There have been at least 565 mass shootings since the start of 2023. A mass shooting constitutes shootings involving four or more persons. Today’s media is saturated with coverage of war, mass shootings, and increased instances of racism including a rise in antisemitism and anti-muslim rhetoric and hate crimes. This underlying lower tolerance for minority groups has become the perfect intersection of increased situational violence.
While the world is immersed in news coverage of these issues, we have yet to recover fully mentally from the trauma left from the COVID-19 pandemic. Additionally, recently guns have become the leading cause of death among children and young adults. The question becomes, are we as a society now immune to the horror that mass shootings bring?
The issue of guns found in high levels in inner city or predominantly minority neighborhoods with residents at or slightly above the poverty line has been steadily increasing in many areas across the country. Gun violence has also infiltrated other areas outside of the inner city and has impacted individuals across income and educational levels.
Mass shootings and their disturbing aftermath have managed to rip our sense of safety in virtually every kind of setting. Whether it is an elementary school, college, church, synagogue, mall, supermarket, movie theater, bar, concert, or bowling alley, this horrendous epidemic has been there.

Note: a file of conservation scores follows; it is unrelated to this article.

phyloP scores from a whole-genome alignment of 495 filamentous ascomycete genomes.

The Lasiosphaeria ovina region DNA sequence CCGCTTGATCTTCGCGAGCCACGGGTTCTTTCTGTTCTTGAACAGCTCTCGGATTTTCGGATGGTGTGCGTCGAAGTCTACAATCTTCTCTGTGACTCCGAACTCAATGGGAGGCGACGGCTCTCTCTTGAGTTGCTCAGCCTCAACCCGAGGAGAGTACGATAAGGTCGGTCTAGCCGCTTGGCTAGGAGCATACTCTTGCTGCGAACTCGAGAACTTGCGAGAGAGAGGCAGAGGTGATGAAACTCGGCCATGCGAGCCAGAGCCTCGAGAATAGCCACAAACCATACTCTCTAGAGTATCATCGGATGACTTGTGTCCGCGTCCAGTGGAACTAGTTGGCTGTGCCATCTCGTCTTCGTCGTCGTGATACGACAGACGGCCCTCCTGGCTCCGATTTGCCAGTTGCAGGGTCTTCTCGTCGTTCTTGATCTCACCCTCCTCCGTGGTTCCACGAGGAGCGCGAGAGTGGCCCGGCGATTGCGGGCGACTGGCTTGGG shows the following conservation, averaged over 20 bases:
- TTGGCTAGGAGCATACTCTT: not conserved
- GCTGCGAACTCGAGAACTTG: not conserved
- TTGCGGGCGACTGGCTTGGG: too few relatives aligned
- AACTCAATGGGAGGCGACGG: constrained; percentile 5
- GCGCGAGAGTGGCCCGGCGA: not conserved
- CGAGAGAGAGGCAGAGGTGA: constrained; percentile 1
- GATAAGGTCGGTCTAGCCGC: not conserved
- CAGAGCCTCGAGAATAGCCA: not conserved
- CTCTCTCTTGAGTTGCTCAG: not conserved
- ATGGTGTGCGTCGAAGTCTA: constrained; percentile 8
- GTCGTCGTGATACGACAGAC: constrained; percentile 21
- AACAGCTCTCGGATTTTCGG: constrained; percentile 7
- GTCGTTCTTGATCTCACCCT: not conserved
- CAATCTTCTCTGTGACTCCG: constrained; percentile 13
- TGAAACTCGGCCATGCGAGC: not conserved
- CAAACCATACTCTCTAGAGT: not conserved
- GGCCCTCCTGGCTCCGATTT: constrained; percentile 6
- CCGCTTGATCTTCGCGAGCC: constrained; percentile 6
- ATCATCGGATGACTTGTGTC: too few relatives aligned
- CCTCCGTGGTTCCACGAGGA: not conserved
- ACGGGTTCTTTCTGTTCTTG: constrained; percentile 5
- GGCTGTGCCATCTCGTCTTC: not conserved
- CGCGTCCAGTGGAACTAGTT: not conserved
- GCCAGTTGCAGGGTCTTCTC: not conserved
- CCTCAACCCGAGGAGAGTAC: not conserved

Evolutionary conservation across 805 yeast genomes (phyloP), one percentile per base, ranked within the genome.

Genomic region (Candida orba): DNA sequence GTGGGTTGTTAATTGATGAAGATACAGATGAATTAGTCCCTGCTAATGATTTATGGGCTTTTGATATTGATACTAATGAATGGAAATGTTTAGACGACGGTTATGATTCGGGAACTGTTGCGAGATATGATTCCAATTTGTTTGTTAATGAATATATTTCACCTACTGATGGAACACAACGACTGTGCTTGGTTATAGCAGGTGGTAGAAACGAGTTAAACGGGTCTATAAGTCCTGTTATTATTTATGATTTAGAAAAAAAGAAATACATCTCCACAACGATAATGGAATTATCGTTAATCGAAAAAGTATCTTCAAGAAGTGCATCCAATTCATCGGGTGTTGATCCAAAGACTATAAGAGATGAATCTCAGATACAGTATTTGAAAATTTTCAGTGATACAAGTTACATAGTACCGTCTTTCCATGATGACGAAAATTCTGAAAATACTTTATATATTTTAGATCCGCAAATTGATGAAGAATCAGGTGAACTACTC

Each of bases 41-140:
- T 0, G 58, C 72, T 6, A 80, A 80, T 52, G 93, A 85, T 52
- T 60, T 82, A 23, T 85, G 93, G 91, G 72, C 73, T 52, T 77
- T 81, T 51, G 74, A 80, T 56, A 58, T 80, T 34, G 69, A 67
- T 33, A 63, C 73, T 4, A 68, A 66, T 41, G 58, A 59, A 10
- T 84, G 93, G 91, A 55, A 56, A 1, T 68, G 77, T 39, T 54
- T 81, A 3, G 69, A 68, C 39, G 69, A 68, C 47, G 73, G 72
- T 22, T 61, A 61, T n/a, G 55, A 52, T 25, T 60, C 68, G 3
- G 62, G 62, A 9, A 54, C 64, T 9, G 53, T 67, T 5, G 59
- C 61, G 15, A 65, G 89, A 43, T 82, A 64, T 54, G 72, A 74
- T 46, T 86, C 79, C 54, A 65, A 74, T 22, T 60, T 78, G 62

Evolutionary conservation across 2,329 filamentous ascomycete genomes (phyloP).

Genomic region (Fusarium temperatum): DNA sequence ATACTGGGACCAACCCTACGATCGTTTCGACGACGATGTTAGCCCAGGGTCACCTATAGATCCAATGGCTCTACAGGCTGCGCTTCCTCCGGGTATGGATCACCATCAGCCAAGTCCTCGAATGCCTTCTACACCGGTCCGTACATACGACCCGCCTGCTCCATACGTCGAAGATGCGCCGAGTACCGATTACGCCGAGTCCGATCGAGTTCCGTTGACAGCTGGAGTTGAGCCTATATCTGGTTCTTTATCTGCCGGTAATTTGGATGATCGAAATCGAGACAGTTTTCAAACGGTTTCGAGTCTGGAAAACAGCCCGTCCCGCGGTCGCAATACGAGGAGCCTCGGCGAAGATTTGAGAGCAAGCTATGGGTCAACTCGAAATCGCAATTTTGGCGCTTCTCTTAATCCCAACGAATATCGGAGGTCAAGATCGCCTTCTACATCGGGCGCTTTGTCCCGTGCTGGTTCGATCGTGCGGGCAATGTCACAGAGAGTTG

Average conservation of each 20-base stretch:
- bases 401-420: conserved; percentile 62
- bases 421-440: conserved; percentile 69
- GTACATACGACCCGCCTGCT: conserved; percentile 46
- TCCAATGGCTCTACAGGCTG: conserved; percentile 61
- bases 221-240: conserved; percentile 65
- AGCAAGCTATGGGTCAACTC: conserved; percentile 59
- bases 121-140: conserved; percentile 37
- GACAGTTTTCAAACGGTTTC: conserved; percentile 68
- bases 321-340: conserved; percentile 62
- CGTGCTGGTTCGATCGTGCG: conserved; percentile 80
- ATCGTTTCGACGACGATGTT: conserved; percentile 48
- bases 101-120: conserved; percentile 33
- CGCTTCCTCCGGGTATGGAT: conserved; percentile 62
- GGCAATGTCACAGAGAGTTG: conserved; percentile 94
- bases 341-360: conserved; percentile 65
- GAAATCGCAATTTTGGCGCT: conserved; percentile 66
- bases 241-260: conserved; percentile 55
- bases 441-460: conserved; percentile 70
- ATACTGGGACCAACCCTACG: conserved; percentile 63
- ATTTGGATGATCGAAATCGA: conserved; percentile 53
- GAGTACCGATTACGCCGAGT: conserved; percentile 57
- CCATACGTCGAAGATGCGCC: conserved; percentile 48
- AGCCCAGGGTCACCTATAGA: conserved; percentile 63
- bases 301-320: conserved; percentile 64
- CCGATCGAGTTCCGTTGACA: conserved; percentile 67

Often, marginalized communities have crimes occur involving gun violence against children or involving domestic violence, yet the solution is slow to come. The impact of having both localized violence and now more widespread violence is undoubtedly something that will have an effect on generations to come.
One can argue that this is not an argument concerning just the right to bear arms but a right to thrive in a safe community and environment. There are arguments on all sides from many with opposing views, however, what may be missing from both sides is establishing common sense goals that all can agree on. The need to provide safety to all individuals including our most vulnerable is paramount and should be at the forefront of any discussions on curbing mass shootings.
There will always be a reason why someone turns to violence and bringing about harm to others. This does not take away from our leaders finding effective and meaningful ways to mitigate the occurrences of mass shootings. There is too much available technology and resources to settle for anything less than safety for our children and all members of society.
565 is a number that is not only unacceptable but would have been unimaginable decades ago. Gun violence and the trauma it leaves behind is a public health emergency that knows no boundaries. It deserves as much resources dedicated to eradicating the issue as other devastating diseases.
If you are reading this and wondering what you can do, you have taken a step closer just by reading this short commentary. The next step is learning what you can do by reaching out to your community leaders and local advocates. There is comfort in numbers and knowing that humanity can prevail and push back against this alarming trend. It is not too late to change the trajectory for both current and future generations.